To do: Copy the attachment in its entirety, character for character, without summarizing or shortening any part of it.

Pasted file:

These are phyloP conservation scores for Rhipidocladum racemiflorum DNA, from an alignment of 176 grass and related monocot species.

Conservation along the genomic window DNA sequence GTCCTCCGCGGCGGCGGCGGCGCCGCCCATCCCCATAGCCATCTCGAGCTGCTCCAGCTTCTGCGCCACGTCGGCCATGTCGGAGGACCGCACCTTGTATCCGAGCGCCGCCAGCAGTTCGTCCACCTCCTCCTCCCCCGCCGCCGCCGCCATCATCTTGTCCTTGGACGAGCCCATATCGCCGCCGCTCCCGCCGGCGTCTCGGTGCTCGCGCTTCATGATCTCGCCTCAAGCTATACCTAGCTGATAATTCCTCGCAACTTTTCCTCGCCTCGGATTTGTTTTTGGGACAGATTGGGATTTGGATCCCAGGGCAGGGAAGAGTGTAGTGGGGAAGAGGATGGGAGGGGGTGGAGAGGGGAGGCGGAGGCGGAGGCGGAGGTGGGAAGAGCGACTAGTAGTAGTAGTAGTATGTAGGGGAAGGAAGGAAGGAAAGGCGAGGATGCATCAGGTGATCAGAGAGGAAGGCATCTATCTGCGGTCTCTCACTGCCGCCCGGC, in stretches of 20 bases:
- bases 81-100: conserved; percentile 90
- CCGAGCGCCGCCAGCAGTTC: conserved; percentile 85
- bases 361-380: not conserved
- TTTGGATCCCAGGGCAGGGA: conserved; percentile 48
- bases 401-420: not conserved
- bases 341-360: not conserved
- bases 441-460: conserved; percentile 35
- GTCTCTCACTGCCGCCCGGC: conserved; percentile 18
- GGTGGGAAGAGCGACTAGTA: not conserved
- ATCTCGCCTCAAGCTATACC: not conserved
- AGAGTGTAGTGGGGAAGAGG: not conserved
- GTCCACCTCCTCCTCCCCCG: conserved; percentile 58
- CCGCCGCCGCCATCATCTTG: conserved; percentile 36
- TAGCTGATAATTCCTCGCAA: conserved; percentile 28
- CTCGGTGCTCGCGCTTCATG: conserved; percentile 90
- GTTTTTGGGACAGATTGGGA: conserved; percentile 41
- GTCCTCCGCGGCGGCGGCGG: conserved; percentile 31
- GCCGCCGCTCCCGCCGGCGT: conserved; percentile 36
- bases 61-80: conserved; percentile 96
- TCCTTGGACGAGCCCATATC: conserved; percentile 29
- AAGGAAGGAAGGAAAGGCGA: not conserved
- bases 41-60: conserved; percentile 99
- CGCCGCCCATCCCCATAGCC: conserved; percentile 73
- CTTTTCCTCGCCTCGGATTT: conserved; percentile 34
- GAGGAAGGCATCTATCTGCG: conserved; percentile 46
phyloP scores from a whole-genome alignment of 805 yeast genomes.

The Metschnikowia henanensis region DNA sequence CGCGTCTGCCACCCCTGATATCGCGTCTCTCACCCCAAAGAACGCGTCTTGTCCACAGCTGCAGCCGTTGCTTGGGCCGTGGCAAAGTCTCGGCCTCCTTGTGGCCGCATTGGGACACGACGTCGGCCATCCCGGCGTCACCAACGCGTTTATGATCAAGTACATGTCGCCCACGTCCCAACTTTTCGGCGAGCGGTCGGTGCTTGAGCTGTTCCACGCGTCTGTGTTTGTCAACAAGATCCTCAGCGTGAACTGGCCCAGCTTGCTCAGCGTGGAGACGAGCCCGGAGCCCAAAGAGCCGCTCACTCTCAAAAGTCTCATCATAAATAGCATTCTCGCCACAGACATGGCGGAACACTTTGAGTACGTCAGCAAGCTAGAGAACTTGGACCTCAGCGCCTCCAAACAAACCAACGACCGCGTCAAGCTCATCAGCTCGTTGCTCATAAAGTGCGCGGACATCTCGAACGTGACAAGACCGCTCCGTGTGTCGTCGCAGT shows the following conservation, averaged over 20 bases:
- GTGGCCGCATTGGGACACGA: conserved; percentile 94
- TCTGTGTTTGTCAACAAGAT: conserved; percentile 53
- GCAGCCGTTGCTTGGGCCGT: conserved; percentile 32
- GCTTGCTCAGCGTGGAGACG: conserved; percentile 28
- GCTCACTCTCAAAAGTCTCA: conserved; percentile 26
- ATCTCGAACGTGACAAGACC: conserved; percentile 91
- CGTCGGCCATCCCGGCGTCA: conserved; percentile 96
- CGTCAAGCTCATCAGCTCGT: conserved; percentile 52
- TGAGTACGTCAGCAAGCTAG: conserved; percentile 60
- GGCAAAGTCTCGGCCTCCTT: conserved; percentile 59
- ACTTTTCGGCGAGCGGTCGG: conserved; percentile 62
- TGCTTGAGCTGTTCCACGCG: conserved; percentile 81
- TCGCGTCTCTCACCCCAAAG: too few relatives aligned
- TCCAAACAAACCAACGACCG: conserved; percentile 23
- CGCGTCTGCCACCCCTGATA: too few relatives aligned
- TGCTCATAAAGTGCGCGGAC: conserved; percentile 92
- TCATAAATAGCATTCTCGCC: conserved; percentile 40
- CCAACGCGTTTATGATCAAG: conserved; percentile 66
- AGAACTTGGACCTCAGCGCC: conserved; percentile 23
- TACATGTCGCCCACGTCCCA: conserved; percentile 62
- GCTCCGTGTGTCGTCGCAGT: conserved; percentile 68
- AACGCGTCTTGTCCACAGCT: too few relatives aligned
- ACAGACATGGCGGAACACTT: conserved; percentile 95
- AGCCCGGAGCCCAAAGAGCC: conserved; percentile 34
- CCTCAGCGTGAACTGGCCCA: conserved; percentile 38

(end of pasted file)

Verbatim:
These are phyloP conservation scores for Rhipidocladum racemiflorum DNA, from an alignment of 176 grass and related monocot species.

Conservation along the genomic window DNA sequence GTCCTCCGCGGCGGCGGCGGCGCCGCCCATCCCCATAGCCATCTCGAGCTGCTCCAGCTTCTGCGCCACGTCGGCCATGTCGGAGGACCGCACCTTGTATCCGAGCGCCGCCAGCAGTTCGTCCACCTCCTCCTCCCCCGCCGCCGCCGCCATCATCTTGTCCTTGGACGAGCCCATATCGCCGCCGCTCCCGCCGGCGTCTCGGTGCTCGCGCTTCATGATCTCGCCTCAAGCTATACCTAGCTGATAATTCCTCGCAACTTTTCCTCGCCTCGGATTTGTTTTTGGGACAGATTGGGATTTGGATCCCAGGGCAGGGAAGAGTGTAGTGGGGAAGAGGATGGGAGGGGGTGGAGAGGGGAGGCGGAGGCGGAGGCGGAGGTGGGAAGAGCGACTAGTAGTAGTAGTAGTATGTAGGGGAAGGAAGGAAGGAAAGGCGAGGATGCATCAGGTGATCAGAGAGGAAGGCATCTATCTGCGGTCTCTCACTGCCGCCCGGC, in stretches of 20 bases:
- bases 81-100: conserved; percentile 90
- CCGAGCGCCGCCAGCAGTTC: conserved; percentile 85
- bases 361-380: not conserved
- TTTGGATCCCAGGGCAGGGA: conserved; percentile 48
- bases 401-420: not conserved
- bases 341-360: not conserved
- bases 441-460: conserved; percentile 35
- GTCTCTCACTGCCGCCCGGC: conserved; percentile 18
- GGTGGGAAGAGCGACTAGTA: not conserved
- ATCTCGCCTCAAGCTATACC: not conserved
- AGAGTGTAGTGGGGAAGAGG: not conserved
- GTCCACCTCCTCCTCCCCCG: conserved; percentile 58
- CCGCCGCCGCCATCATCTTG: conserved; percentile 36
- TAGCTGATAATTCCTCGCAA: conserved; percentile 28
- CTCGGTGCTCGCGCTTCATG: conserved; percentile 90
- GTTTTTGGGACAGATTGGGA: conserved; percentile 41
- GTCCTCCGCGGCGGCGGCGG: conserved; percentile 31
- GCCGCCGCTCCCGCCGGCGT: conserved; percentile 36
- bases 61-80: conserved; percentile 96
- TCCTTGGACGAGCCCATATC: conserved; percentile 29
- AAGGAAGGAAGGAAAGGCGA: not conserved
- bases 41-60: conserved; percentile 99
- CGCCGCCCATCCCCATAGCC: conserved; percentile 73
- CTTTTCCTCGCCTCGGATTT: conserved; percentile 34
- GAGGAAGGCATCTATCTGCG: conserved; percentile 46
phyloP scores from a whole-genome alignment of 805 yeast genomes.

The Metschnikowia henanensis region DNA sequence CGCGTCTGCCACCCCTGATATCGCGTCTCTCACCCCAAAGAACGCGTCTTGTCCACAGCTGCAGCCGTTGCTTGGGCCGTGGCAAAGTCTCGGCCTCCTTGTGGCCGCATTGGGACACGACGTCGGCCATCCCGGCGTCACCAACGCGTTTATGATCAAGTACATGTCGCCCACGTCCCAACTTTTCGGCGAGCGGTCGGTGCTTGAGCTGTTCCACGCGTCTGTGTTTGTCAACAAGATCCTCAGCGTGAACTGGCCCAGCTTGCTCAGCGTGGAGACGAGCCCGGAGCCCAAAGAGCCGCTCACTCTCAAAAGTCTCATCATAAATAGCATTCTCGCCACAGACATGGCGGAACACTTTGAGTACGTCAGCAAGCTAGAGAACTTGGACCTCAGCGCCTCCAAACAAACCAACGACCGCGTCAAGCTCATCAGCTCGTTGCTCATAAAGTGCGCGGACATCTCGAACGTGACAAGACCGCTCCGTGTGTCGTCGCAGT shows the following conservation, averaged over 20 bases:
- GTGGCCGCATTGGGACACGA: conserved; percentile 94
- TCTGTGTTTGTCAACAAGAT: conserved; percentile 53
- GCAGCCGTTGCTTGGGCCGT: conserved; percentile 32
- GCTTGCTCAGCGTGGAGACG: conserved; percentile 28
- GCTCACTCTCAAAAGTCTCA: conserved; percentile 26
- ATCTCGAACGTGACAAGACC: conserved; percentile 91
- CGTCGGCCATCCCGGCGTCA: conserved; percentile 96
- CGTCAAGCTCATCAGCTCGT: conserved; percentile 52
- TGAGTACGTCAGCAAGCTAG: conserved; percentile 60
- GGCAAAGTCTCGGCCTCCTT: conserved; percentile 59
- ACTTTTCGGCGAGCGGTCGG: conserved; percentile 62
- TGCTTGAGCTGTTCCACGCG: conserved; percentile 81
- TCGCGTCTCTCACCCCAAAG: too few relatives aligned
- TCCAAACAAACCAACGACCG: conserved; percentile 23
- CGCGTCTGCCACCCCTGATA: too few relatives aligned
- TGCTCATAAAGTGCGCGGAC: conserved; percentile 92
- TCATAAATAGCATTCTCGCC: conserved; percentile 40
- CCAACGCGTTTATGATCAAG: conserved; percentile 66
- AGAACTTGGACCTCAGCGCC: conserved; percentile 23
- TACATGTCGCCCACGTCCCA: conserved; percentile 62
- GCTCCGTGTGTCGTCGCAGT: conserved; percentile 68
- AACGCGTCTTGTCCACAGCT: too few relatives aligned
- ACAGACATGGCGGAACACTT: conserved; percentile 95
- AGCCCGGAGCCCAAAGAGCC: conserved; percentile 34
- CCTCAGCGTGAACTGGCCCA: conserved; percentile 38